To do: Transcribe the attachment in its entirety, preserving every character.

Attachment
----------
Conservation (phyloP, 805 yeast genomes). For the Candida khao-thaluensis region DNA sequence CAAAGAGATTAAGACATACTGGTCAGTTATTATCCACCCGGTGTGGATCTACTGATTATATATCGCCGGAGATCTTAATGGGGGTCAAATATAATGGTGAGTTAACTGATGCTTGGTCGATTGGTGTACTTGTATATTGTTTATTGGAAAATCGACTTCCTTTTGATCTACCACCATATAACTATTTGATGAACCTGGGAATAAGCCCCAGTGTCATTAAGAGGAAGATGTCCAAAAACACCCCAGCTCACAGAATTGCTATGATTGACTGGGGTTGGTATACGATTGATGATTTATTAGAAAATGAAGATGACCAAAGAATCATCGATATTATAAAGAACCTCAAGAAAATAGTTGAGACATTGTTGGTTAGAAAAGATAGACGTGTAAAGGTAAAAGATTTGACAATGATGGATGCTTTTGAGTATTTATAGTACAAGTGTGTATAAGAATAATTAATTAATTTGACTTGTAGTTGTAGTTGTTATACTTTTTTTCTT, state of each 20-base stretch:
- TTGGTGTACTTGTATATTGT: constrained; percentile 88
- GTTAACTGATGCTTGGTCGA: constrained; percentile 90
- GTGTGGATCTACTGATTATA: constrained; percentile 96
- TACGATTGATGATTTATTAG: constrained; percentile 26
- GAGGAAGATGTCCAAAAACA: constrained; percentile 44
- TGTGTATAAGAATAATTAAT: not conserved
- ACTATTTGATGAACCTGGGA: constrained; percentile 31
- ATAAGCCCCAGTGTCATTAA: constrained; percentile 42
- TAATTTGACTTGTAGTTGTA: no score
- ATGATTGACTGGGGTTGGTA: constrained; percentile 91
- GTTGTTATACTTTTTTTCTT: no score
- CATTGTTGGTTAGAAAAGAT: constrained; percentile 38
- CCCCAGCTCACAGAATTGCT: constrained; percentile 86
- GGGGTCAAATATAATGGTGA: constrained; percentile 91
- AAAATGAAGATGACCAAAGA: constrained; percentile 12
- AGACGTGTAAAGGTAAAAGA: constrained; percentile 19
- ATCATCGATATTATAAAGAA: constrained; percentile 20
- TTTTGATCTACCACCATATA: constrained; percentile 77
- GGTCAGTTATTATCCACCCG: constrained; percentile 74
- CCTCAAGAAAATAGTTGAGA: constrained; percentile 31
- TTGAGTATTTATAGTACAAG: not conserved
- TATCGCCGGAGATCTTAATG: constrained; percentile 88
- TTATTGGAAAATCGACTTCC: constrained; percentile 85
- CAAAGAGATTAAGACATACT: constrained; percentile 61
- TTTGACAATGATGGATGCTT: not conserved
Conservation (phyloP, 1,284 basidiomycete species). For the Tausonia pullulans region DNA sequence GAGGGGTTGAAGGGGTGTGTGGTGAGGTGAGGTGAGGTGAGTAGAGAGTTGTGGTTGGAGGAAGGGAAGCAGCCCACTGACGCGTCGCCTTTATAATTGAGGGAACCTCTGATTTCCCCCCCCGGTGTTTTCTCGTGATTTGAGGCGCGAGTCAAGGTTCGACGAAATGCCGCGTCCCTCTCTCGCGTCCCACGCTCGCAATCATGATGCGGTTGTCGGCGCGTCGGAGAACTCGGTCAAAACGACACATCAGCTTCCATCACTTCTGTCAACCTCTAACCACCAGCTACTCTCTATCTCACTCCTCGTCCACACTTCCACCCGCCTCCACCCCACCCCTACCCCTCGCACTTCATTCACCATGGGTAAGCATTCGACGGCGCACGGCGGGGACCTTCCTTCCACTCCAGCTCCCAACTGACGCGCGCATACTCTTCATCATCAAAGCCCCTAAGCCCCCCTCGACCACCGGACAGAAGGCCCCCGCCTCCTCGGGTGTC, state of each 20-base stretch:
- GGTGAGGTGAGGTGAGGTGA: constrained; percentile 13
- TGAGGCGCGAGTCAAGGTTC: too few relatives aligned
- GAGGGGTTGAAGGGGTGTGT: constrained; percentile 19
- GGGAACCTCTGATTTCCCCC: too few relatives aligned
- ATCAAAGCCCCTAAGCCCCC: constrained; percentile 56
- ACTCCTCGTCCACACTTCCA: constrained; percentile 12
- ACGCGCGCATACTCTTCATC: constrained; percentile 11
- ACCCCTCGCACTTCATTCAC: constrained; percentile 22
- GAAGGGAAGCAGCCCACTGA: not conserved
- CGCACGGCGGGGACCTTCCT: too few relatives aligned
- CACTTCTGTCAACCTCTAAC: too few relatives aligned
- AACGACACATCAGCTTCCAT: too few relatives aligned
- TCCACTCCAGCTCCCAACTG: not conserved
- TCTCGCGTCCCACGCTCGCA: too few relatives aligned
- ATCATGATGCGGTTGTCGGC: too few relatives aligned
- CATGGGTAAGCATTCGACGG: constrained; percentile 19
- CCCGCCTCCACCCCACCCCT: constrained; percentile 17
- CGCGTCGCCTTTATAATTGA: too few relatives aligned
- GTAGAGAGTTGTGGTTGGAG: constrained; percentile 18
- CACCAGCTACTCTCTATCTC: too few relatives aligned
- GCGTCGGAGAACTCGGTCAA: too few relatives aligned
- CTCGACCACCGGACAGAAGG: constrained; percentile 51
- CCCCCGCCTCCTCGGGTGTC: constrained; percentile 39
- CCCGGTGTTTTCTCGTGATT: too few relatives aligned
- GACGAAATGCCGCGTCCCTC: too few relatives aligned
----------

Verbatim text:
Conservation (phyloP, 805 yeast genomes). For the Candida khao-thaluensis region DNA sequence CAAAGAGATTAAGACATACTGGTCAGTTATTATCCACCCGGTGTGGATCTACTGATTATATATCGCCGGAGATCTTAATGGGGGTCAAATATAATGGTGAGTTAACTGATGCTTGGTCGATTGGTGTACTTGTATATTGTTTATTGGAAAATCGACTTCCTTTTGATCTACCACCATATAACTATTTGATGAACCTGGGAATAAGCCCCAGTGTCATTAAGAGGAAGATGTCCAAAAACACCCCAGCTCACAGAATTGCTATGATTGACTGGGGTTGGTATACGATTGATGATTTATTAGAAAATGAAGATGACCAAAGAATCATCGATATTATAAAGAACCTCAAGAAAATAGTTGAGACATTGTTGGTTAGAAAAGATAGACGTGTAAAGGTAAAAGATTTGACAATGATGGATGCTTTTGAGTATTTATAGTACAAGTGTGTATAAGAATAATTAATTAATTTGACTTGTAGTTGTAGTTGTTATACTTTTTTTCTT, state of each 20-base stretch:
- TTGGTGTACTTGTATATTGT: constrained; percentile 88
- GTTAACTGATGCTTGGTCGA: constrained; percentile 90
- GTGTGGATCTACTGATTATA: constrained; percentile 96
- TACGATTGATGATTTATTAG: constrained; percentile 26
- GAGGAAGATGTCCAAAAACA: constrained; percentile 44
- TGTGTATAAGAATAATTAAT: not conserved
- ACTATTTGATGAACCTGGGA: constrained; percentile 31
- ATAAGCCCCAGTGTCATTAA: constrained; percentile 42
- TAATTTGACTTGTAGTTGTA: no score
- ATGATTGACTGGGGTTGGTA: constrained; percentile 91
- GTTGTTATACTTTTTTTCTT: no score
- CATTGTTGGTTAGAAAAGAT: constrained; percentile 38
- CCCCAGCTCACAGAATTGCT: constrained; percentile 86
- GGGGTCAAATATAATGGTGA: constrained; percentile 91
- AAAATGAAGATGACCAAAGA: constrained; percentile 12
- AGACGTGTAAAGGTAAAAGA: constrained; percentile 19
- ATCATCGATATTATAAAGAA: constrained; percentile 20
- TTTTGATCTACCACCATATA: constrained; percentile 77
- GGTCAGTTATTATCCACCCG: constrained; percentile 74
- CCTCAAGAAAATAGTTGAGA: constrained; percentile 31
- TTGAGTATTTATAGTACAAG: not conserved
- TATCGCCGGAGATCTTAATG: constrained; percentile 88
- TTATTGGAAAATCGACTTCC: constrained; percentile 85
- CAAAGAGATTAAGACATACT: constrained; percentile 61
- TTTGACAATGATGGATGCTT: not conserved
Conservation (phyloP, 1,284 basidiomycete species). For the Tausonia pullulans region DNA sequence GAGGGGTTGAAGGGGTGTGTGGTGAGGTGAGGTGAGGTGAGTAGAGAGTTGTGGTTGGAGGAAGGGAAGCAGCCCACTGACGCGTCGCCTTTATAATTGAGGGAACCTCTGATTTCCCCCCCCGGTGTTTTCTCGTGATTTGAGGCGCGAGTCAAGGTTCGACGAAATGCCGCGTCCCTCTCTCGCGTCCCACGCTCGCAATCATGATGCGGTTGTCGGCGCGTCGGAGAACTCGGTCAAAACGACACATCAGCTTCCATCACTTCTGTCAACCTCTAACCACCAGCTACTCTCTATCTCACTCCTCGTCCACACTTCCACCCGCCTCCACCCCACCCCTACCCCTCGCACTTCATTCACCATGGGTAAGCATTCGACGGCGCACGGCGGGGACCTTCCTTCCACTCCAGCTCCCAACTGACGCGCGCATACTCTTCATCATCAAAGCCCCTAAGCCCCCCTCGACCACCGGACAGAAGGCCCCCGCCTCCTCGGGTGTC, state of each 20-base stretch:
- GGTGAGGTGAGGTGAGGTGA: constrained; percentile 13
- TGAGGCGCGAGTCAAGGTTC: too few relatives aligned
- GAGGGGTTGAAGGGGTGTGT: constrained; percentile 19
- GGGAACCTCTGATTTCCCCC: too few relatives aligned
- ATCAAAGCCCCTAAGCCCCC: constrained; percentile 56
- ACTCCTCGTCCACACTTCCA: constrained; percentile 12
- ACGCGCGCATACTCTTCATC: constrained; percentile 11
- ACCCCTCGCACTTCATTCAC: constrained; percentile 22
- GAAGGGAAGCAGCCCACTGA: not conserved
- CGCACGGCGGGGACCTTCCT: too few relatives aligned
- CACTTCTGTCAACCTCTAAC: too few relatives aligned
- AACGACACATCAGCTTCCAT: too few relatives aligned
- TCCACTCCAGCTCCCAACTG: not conserved
- TCTCGCGTCCCACGCTCGCA: too few relatives aligned
- ATCATGATGCGGTTGTCGGC: too few relatives aligned
- CATGGGTAAGCATTCGACGG: constrained; percentile 19
- CCCGCCTCCACCCCACCCCT: constrained; percentile 17
- CGCGTCGCCTTTATAATTGA: too few relatives aligned
- GTAGAGAGTTGTGGTTGGAG: constrained; percentile 18
- CACCAGCTACTCTCTATCTC: too few relatives aligned
- GCGTCGGAGAACTCGGTCAA: too few relatives aligned
- CTCGACCACCGGACAGAAGG: constrained; percentile 51
- CCCCCGCCTCCTCGGGTGTC: constrained; percentile 39
- CCCGGTGTTTTCTCGTGATT: too few relatives aligned
- GACGAAATGCCGCGTCCCTC: too few relatives aligned